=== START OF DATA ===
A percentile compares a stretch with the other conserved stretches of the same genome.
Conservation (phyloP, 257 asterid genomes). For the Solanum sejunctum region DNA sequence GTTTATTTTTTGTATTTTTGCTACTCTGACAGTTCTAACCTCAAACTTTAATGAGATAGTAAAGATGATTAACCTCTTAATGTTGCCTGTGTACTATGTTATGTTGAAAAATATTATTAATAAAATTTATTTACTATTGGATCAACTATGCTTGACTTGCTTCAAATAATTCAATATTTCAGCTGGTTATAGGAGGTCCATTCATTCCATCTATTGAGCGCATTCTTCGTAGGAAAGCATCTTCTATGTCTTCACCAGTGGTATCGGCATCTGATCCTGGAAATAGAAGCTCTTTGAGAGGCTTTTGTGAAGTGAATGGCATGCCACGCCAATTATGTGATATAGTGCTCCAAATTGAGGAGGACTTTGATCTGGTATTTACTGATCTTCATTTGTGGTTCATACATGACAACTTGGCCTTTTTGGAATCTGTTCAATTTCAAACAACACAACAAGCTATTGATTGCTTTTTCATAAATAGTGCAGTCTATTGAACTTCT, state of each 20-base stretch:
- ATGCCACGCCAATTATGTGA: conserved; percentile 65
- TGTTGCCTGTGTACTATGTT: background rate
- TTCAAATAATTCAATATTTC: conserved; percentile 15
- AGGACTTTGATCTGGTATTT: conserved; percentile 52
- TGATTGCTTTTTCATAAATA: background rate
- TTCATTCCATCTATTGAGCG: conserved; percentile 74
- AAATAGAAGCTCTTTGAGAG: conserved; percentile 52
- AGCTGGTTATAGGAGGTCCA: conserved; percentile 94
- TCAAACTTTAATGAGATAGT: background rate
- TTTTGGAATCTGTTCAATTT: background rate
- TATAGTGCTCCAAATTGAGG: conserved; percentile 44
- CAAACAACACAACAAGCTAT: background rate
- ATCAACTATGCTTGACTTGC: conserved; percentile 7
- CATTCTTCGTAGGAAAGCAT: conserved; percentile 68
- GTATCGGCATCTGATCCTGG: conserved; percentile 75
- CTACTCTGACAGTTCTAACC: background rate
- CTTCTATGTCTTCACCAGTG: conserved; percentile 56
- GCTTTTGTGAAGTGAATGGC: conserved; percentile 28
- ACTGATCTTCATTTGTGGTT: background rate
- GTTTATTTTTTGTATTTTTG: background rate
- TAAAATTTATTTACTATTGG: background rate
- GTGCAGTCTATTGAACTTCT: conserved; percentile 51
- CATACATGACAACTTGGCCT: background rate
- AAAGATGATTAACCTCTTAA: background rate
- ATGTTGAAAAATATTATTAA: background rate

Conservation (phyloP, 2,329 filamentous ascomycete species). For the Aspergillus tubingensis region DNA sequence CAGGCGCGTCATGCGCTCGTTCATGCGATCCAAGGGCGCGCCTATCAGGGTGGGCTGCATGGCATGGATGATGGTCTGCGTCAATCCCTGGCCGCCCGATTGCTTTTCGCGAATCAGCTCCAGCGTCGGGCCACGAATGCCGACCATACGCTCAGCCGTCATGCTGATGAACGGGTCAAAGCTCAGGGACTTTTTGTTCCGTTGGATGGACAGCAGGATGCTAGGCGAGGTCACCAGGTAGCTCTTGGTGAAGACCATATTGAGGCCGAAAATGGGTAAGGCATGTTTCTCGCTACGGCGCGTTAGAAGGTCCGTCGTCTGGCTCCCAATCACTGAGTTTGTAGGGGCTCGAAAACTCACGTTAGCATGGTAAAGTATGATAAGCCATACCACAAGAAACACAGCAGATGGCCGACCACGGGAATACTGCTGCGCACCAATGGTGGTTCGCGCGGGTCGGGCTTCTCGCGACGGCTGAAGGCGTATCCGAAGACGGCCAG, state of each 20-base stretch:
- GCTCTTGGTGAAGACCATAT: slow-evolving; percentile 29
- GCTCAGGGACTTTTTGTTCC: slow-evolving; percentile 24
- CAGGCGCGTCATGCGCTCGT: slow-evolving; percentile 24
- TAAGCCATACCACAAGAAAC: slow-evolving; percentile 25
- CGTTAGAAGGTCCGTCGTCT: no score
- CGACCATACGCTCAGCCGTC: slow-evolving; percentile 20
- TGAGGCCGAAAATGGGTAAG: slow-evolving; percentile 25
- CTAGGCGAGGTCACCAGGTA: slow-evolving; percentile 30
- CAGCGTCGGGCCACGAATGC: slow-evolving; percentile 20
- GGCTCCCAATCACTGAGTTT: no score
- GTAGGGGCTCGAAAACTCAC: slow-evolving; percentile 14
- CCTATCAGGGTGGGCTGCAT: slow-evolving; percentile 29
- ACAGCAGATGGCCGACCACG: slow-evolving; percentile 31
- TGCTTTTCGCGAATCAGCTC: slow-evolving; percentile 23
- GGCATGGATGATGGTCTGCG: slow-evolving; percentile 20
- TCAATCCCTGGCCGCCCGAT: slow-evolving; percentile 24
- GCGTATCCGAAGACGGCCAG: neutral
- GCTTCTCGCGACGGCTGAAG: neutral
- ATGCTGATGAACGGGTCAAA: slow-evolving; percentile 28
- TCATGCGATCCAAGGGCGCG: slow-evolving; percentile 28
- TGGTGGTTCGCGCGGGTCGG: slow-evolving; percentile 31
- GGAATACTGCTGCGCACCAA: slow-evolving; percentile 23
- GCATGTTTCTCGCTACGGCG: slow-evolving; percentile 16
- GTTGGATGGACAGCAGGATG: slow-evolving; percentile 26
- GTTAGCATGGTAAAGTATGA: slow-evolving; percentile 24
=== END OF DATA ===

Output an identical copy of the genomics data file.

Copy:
A percentile compares a stretch with the other conserved stretches of the same genome.
Conservation (phyloP, 257 asterid genomes). For the Solanum sejunctum region DNA sequence GTTTATTTTTTGTATTTTTGCTACTCTGACAGTTCTAACCTCAAACTTTAATGAGATAGTAAAGATGATTAACCTCTTAATGTTGCCTGTGTACTATGTTATGTTGAAAAATATTATTAATAAAATTTATTTACTATTGGATCAACTATGCTTGACTTGCTTCAAATAATTCAATATTTCAGCTGGTTATAGGAGGTCCATTCATTCCATCTATTGAGCGCATTCTTCGTAGGAAAGCATCTTCTATGTCTTCACCAGTGGTATCGGCATCTGATCCTGGAAATAGAAGCTCTTTGAGAGGCTTTTGTGAAGTGAATGGCATGCCACGCCAATTATGTGATATAGTGCTCCAAATTGAGGAGGACTTTGATCTGGTATTTACTGATCTTCATTTGTGGTTCATACATGACAACTTGGCCTTTTTGGAATCTGTTCAATTTCAAACAACACAACAAGCTATTGATTGCTTTTTCATAAATAGTGCAGTCTATTGAACTTCT, state of each 20-base stretch:
- ATGCCACGCCAATTATGTGA: conserved; percentile 65
- TGTTGCCTGTGTACTATGTT: background rate
- TTCAAATAATTCAATATTTC: conserved; percentile 15
- AGGACTTTGATCTGGTATTT: conserved; percentile 52
- TGATTGCTTTTTCATAAATA: background rate
- TTCATTCCATCTATTGAGCG: conserved; percentile 74
- AAATAGAAGCTCTTTGAGAG: conserved; percentile 52
- AGCTGGTTATAGGAGGTCCA: conserved; percentile 94
- TCAAACTTTAATGAGATAGT: background rate
- TTTTGGAATCTGTTCAATTT: background rate
- TATAGTGCTCCAAATTGAGG: conserved; percentile 44
- CAAACAACACAACAAGCTAT: background rate
- ATCAACTATGCTTGACTTGC: conserved; percentile 7
- CATTCTTCGTAGGAAAGCAT: conserved; percentile 68
- GTATCGGCATCTGATCCTGG: conserved; percentile 75
- CTACTCTGACAGTTCTAACC: background rate
- CTTCTATGTCTTCACCAGTG: conserved; percentile 56
- GCTTTTGTGAAGTGAATGGC: conserved; percentile 28
- ACTGATCTTCATTTGTGGTT: background rate
- GTTTATTTTTTGTATTTTTG: background rate
- TAAAATTTATTTACTATTGG: background rate
- GTGCAGTCTATTGAACTTCT: conserved; percentile 51
- CATACATGACAACTTGGCCT: background rate
- AAAGATGATTAACCTCTTAA: background rate
- ATGTTGAAAAATATTATTAA: background rate

Conservation (phyloP, 2,329 filamentous ascomycete species). For the Aspergillus tubingensis region DNA sequence CAGGCGCGTCATGCGCTCGTTCATGCGATCCAAGGGCGCGCCTATCAGGGTGGGCTGCATGGCATGGATGATGGTCTGCGTCAATCCCTGGCCGCCCGATTGCTTTTCGCGAATCAGCTCCAGCGTCGGGCCACGAATGCCGACCATACGCTCAGCCGTCATGCTGATGAACGGGTCAAAGCTCAGGGACTTTTTGTTCCGTTGGATGGACAGCAGGATGCTAGGCGAGGTCACCAGGTAGCTCTTGGTGAAGACCATATTGAGGCCGAAAATGGGTAAGGCATGTTTCTCGCTACGGCGCGTTAGAAGGTCCGTCGTCTGGCTCCCAATCACTGAGTTTGTAGGGGCTCGAAAACTCACGTTAGCATGGTAAAGTATGATAAGCCATACCACAAGAAACACAGCAGATGGCCGACCACGGGAATACTGCTGCGCACCAATGGTGGTTCGCGCGGGTCGGGCTTCTCGCGACGGCTGAAGGCGTATCCGAAGACGGCCAG, state of each 20-base stretch:
- GCTCTTGGTGAAGACCATAT: slow-evolving; percentile 29
- GCTCAGGGACTTTTTGTTCC: slow-evolving; percentile 24
- CAGGCGCGTCATGCGCTCGT: slow-evolving; percentile 24
- TAAGCCATACCACAAGAAAC: slow-evolving; percentile 25
- CGTTAGAAGGTCCGTCGTCT: no score
- CGACCATACGCTCAGCCGTC: slow-evolving; percentile 20
- TGAGGCCGAAAATGGGTAAG: slow-evolving; percentile 25
- CTAGGCGAGGTCACCAGGTA: slow-evolving; percentile 30
- CAGCGTCGGGCCACGAATGC: slow-evolving; percentile 20
- GGCTCCCAATCACTGAGTTT: no score
- GTAGGGGCTCGAAAACTCAC: slow-evolving; percentile 14
- CCTATCAGGGTGGGCTGCAT: slow-evolving; percentile 29
- ACAGCAGATGGCCGACCACG: slow-evolving; percentile 31
- TGCTTTTCGCGAATCAGCTC: slow-evolving; percentile 23
- GGCATGGATGATGGTCTGCG: slow-evolving; percentile 20
- TCAATCCCTGGCCGCCCGAT: slow-evolving; percentile 24
- GCGTATCCGAAGACGGCCAG: neutral
- GCTTCTCGCGACGGCTGAAG: neutral
- ATGCTGATGAACGGGTCAAA: slow-evolving; percentile 28
- TCATGCGATCCAAGGGCGCG: slow-evolving; percentile 28
- TGGTGGTTCGCGCGGGTCGG: slow-evolving; percentile 31
- GGAATACTGCTGCGCACCAA: slow-evolving; percentile 23
- GCATGTTTCTCGCTACGGCG: slow-evolving; percentile 16
- GTTGGATGGACAGCAGGATG: slow-evolving; percentile 26
- GTTAGCATGGTAAAGTATGA: slow-evolving; percentile 24